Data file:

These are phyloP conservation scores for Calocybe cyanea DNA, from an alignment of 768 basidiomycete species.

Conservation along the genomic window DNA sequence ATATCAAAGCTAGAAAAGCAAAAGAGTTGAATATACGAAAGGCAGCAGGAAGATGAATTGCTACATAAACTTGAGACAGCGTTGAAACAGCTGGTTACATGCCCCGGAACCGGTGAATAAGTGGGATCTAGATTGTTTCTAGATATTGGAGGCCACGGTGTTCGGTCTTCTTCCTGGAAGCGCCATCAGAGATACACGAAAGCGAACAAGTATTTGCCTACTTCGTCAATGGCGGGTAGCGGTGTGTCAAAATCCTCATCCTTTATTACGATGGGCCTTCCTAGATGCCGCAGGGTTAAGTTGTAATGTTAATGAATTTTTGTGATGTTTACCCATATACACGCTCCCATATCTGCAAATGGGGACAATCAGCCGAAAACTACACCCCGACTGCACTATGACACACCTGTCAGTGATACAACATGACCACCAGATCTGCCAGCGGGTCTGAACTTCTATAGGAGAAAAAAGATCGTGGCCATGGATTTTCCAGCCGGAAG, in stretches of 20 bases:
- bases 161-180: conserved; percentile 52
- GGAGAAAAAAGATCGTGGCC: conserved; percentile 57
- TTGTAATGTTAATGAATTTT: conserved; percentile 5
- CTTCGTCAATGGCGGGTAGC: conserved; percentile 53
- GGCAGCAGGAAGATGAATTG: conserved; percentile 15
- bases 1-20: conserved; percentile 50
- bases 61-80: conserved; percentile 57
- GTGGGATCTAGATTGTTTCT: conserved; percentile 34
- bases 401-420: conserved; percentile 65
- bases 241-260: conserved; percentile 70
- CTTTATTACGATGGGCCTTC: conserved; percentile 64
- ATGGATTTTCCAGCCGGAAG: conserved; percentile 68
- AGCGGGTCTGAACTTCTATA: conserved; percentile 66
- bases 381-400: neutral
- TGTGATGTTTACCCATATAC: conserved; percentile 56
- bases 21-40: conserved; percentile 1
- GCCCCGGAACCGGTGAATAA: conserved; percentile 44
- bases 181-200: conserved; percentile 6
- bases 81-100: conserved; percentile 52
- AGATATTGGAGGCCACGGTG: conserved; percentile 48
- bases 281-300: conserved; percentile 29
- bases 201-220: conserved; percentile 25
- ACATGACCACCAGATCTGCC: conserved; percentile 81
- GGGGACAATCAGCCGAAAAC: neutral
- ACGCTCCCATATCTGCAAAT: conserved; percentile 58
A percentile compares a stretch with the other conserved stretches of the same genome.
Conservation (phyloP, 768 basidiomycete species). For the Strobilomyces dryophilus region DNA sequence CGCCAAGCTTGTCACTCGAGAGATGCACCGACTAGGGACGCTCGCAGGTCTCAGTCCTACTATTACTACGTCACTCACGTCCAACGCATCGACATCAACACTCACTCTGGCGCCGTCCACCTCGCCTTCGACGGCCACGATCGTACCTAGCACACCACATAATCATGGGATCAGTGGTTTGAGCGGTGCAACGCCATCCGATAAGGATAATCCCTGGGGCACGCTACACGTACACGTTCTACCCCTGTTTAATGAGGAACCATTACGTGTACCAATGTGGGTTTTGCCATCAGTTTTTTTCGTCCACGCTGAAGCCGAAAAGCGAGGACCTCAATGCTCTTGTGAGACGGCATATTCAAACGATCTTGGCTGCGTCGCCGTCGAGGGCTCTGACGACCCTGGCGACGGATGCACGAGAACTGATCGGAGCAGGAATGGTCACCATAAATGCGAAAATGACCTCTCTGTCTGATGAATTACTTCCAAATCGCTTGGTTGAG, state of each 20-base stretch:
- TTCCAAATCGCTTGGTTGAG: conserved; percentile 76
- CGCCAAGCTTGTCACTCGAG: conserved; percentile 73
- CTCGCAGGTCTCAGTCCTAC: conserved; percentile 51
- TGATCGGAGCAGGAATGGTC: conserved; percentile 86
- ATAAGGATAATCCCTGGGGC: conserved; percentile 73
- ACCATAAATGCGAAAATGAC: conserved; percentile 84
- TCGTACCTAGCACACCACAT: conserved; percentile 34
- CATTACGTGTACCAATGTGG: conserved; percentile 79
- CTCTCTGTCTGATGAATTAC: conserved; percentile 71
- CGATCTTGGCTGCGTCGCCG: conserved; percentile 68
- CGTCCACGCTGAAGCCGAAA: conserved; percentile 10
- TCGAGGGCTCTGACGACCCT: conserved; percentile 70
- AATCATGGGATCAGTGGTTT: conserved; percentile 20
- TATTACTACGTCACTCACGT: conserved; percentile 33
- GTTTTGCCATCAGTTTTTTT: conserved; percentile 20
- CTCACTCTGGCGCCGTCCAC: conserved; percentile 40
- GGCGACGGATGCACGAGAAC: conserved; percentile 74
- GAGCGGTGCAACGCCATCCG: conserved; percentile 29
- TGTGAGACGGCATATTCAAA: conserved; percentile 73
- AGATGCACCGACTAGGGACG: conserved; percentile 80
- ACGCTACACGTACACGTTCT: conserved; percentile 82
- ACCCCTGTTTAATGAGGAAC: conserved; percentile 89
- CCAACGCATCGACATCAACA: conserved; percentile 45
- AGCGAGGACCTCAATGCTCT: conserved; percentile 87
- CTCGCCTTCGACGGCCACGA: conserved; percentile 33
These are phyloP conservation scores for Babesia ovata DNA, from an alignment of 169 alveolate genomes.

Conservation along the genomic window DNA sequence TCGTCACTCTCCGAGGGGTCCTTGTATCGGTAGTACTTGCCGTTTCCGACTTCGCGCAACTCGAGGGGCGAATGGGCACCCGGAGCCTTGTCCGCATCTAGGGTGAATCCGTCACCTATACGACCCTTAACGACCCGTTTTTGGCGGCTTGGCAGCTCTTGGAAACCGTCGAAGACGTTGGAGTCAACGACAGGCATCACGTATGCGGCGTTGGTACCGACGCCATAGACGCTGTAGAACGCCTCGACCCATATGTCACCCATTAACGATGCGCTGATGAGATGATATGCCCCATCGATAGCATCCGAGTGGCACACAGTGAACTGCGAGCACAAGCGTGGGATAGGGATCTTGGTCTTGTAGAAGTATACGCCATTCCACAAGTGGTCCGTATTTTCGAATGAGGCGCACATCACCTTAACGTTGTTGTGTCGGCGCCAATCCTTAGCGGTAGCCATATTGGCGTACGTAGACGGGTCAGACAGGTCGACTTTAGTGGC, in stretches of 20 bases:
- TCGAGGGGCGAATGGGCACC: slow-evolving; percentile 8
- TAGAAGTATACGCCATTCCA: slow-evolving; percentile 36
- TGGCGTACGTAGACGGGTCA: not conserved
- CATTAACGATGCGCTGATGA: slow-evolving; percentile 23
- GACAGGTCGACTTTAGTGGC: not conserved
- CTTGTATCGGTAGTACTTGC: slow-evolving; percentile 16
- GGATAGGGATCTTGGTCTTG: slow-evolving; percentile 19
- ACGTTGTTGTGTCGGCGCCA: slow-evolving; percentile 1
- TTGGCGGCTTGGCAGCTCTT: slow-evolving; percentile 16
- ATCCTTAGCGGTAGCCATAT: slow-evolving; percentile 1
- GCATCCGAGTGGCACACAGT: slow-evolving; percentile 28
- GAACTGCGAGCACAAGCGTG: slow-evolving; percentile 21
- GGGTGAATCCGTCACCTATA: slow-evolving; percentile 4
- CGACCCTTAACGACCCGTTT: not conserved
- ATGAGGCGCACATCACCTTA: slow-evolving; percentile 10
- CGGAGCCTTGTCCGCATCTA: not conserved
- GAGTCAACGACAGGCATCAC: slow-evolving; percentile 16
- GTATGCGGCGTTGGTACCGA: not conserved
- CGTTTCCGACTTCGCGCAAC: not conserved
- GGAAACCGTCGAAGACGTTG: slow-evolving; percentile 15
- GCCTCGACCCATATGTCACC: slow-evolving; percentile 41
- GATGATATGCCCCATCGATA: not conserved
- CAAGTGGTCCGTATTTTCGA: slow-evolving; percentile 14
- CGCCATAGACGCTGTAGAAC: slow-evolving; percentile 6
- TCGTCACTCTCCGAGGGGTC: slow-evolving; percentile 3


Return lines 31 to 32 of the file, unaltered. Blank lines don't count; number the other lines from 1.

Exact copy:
- CGCCAAGCTTGTCACTCGAG: conserved; percentile 73
- CTCGCAGGTCTCAGTCCTAC: conserved; percentile 51